OBJECTIVE: Vitamin D deficiency is prevalent in cirrhotic patients awaiting liver transplantation (LT). Optimal vitamin D management for these patients remains undefined. We sought to determine the effectiveness of our practice in addressing vitamin D deficiency in LT patients.
METHODS: This retrospective study included 127 patients who received a first LT between July 2010 and July 2011. Outcomes measured included readmission rates, fractures, and functional status post-LT. 25-Hydroxyvitamin D (25-OH D) deficiency was stratified as: mild (20-30 ng/mL), moderate (15-19.9 ng/mL), and severe (<15 ng/mL). We estimated the amount of vitamin D supplementation required for each patient.
RESULTS: At LT evaluation, 107 patients (84%) had vitamin D deficiency, and 74% remained vitamin D deficient at LT. Only 62% received vitamin D supplementation pre-LT. Moderate and severe deficiencies were less common at LT and rare 4 months post-LT. There was an association between improvement in vitamin D deficiency category at LT and increased vitamin D (>400,000 IU total) supplementation (P = .004). We found no association between vitamin D deficiency at LT and functional status, fractures, or readmissions post-LT. Patients receiving induction immunosuppressant therapy with basiliximab had a significantly greater degree of worsening in bone mineral density (BMD) post-LT.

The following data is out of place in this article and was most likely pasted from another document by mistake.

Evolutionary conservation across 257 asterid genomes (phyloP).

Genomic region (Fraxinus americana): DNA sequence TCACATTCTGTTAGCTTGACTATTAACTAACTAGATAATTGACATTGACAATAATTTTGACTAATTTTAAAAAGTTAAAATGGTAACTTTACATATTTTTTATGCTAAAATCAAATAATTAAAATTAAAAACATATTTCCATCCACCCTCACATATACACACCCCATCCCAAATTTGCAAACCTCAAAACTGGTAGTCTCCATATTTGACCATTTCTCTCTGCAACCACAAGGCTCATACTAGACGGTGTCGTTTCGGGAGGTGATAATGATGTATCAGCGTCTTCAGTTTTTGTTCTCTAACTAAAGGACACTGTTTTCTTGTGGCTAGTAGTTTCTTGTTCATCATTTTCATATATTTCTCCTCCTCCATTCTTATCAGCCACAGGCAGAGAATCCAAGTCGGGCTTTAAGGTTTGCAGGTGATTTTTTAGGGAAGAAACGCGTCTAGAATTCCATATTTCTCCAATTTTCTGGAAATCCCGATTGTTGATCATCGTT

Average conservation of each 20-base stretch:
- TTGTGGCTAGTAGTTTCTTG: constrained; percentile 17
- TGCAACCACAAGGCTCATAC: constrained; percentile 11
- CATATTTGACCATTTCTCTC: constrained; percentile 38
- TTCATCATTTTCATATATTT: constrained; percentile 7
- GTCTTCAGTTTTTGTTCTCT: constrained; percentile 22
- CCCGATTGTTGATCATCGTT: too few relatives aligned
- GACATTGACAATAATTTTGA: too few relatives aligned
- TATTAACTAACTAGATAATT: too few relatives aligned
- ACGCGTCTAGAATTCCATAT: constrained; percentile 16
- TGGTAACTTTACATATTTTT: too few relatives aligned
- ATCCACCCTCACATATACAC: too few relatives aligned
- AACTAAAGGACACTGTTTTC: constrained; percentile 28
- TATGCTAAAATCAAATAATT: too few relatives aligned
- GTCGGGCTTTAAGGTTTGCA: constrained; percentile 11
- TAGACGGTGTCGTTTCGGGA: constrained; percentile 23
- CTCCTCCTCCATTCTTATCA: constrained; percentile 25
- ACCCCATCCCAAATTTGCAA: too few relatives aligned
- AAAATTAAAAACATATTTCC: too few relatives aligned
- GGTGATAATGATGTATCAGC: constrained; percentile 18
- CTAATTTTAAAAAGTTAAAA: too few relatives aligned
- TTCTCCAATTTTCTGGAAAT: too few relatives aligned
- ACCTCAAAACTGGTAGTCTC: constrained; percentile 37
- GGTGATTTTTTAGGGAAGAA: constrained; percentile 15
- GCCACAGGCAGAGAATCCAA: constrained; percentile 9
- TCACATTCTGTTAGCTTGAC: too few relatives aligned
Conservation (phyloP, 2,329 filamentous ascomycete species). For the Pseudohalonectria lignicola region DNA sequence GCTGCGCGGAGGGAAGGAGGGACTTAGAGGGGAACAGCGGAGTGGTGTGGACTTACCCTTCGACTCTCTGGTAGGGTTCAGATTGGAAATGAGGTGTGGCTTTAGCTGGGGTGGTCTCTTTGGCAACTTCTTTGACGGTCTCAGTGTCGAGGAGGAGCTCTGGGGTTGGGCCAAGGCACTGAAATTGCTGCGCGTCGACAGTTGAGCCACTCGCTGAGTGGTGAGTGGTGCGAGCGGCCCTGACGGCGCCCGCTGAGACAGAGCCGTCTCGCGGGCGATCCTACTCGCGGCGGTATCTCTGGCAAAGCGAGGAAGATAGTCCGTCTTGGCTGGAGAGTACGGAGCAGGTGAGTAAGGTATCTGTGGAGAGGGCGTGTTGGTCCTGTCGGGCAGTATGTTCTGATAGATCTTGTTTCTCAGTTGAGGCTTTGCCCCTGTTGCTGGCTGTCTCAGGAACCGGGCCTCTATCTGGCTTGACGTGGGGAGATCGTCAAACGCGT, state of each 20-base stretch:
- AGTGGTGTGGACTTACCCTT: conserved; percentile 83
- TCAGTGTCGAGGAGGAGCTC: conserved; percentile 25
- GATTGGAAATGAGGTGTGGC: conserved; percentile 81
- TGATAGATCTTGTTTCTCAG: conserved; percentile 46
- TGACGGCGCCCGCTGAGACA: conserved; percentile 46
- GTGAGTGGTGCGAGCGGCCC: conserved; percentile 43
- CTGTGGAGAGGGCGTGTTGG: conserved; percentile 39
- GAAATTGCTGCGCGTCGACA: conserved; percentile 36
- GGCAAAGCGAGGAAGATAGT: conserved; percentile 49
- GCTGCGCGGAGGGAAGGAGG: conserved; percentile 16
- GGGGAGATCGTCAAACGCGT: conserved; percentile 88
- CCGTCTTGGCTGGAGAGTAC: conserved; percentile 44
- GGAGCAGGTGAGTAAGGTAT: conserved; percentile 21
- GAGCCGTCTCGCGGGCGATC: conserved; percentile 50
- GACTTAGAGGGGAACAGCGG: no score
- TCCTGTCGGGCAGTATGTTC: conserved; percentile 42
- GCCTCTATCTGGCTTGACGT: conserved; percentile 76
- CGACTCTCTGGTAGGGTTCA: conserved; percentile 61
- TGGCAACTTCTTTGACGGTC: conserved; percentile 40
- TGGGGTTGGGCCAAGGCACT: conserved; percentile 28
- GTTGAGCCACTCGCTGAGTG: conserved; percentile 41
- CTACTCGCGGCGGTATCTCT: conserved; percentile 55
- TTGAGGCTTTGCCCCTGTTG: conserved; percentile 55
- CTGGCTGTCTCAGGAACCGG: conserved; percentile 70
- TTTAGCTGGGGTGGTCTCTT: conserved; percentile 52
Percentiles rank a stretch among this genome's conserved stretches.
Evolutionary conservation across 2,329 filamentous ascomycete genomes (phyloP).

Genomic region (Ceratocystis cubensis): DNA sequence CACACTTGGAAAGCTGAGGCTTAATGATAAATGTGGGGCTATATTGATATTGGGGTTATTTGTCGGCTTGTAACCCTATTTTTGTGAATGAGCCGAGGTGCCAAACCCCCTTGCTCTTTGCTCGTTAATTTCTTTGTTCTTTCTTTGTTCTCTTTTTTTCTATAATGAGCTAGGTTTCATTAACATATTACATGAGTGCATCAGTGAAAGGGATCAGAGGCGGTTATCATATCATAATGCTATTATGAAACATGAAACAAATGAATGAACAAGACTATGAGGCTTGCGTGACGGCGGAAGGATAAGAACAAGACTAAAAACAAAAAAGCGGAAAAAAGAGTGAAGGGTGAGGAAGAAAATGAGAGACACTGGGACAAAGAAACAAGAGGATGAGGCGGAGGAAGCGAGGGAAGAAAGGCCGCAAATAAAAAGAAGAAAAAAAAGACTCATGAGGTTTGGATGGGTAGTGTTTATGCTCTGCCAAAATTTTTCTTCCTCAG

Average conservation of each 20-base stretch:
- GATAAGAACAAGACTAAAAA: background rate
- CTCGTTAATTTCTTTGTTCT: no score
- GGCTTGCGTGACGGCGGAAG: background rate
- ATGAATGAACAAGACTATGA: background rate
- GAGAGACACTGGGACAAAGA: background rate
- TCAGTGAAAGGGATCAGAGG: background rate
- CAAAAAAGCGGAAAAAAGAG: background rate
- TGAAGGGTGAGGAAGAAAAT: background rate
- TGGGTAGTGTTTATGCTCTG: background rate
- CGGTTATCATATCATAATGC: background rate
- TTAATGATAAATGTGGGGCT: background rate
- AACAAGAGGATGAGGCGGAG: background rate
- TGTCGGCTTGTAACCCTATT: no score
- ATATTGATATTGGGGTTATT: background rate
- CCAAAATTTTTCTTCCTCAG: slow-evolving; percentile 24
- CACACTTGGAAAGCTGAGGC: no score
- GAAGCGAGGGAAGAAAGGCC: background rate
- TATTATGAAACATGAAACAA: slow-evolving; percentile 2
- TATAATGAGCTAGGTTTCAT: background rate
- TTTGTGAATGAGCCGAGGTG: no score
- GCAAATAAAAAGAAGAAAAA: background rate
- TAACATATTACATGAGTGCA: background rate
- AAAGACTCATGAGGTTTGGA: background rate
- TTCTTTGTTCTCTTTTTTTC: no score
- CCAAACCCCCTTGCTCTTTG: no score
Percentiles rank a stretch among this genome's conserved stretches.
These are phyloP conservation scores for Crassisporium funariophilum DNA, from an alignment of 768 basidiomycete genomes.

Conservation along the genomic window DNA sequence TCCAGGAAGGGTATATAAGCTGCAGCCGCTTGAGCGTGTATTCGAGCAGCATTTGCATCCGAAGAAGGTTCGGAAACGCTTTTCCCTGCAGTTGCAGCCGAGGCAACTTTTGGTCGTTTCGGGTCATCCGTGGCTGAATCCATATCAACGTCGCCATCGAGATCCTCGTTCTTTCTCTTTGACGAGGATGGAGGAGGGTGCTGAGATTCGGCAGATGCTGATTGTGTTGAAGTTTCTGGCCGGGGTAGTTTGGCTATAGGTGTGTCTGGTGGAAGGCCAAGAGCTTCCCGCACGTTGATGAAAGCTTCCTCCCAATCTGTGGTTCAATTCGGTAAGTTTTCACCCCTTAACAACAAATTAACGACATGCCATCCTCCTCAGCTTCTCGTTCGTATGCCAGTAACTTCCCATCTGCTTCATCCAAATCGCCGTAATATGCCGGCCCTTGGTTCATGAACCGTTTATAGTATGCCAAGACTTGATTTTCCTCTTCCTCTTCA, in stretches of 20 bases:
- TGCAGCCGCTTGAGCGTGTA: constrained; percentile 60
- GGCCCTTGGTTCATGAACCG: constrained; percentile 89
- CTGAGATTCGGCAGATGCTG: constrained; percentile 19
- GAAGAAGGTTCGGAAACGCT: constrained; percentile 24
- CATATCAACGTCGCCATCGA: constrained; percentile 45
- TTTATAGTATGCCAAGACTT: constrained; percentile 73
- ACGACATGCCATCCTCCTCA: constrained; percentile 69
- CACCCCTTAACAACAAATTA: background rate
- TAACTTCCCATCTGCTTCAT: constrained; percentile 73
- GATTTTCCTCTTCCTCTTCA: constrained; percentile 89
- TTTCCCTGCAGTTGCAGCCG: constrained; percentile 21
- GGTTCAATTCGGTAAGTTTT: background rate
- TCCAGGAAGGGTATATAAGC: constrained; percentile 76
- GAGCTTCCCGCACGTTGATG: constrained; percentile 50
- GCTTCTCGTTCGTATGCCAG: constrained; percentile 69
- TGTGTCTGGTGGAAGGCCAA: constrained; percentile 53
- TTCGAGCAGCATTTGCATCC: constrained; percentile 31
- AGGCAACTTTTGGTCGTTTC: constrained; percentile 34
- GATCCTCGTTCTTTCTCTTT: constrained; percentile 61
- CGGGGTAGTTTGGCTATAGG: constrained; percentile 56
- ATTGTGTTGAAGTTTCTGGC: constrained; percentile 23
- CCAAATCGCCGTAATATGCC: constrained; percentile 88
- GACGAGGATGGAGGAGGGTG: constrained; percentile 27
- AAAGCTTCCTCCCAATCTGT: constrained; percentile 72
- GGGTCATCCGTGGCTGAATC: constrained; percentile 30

CONCLUSION: Moderate-to-severe vitamin D deficiency was very prevalent in a cohort of patients undergoing evaluation for LT. Deficiency was improved with increased vitamin D replacement therapy. Vitamin D deficiency at LT was not associated with worse bone or functional outcomes post-LT. The influence of basiliximab on bone health post-LT requires further evaluation.
|Original language||English (US)|
|Number of pages||9|
|Journal||Endocrine practice : official journal of the American College of Endocrinology and the American Association of Clinical Endocrinologists|
|State||Published - Jul 1 2015|
ASJC Scopus subject areas
- Endocrinology, Diabetes and Metabolism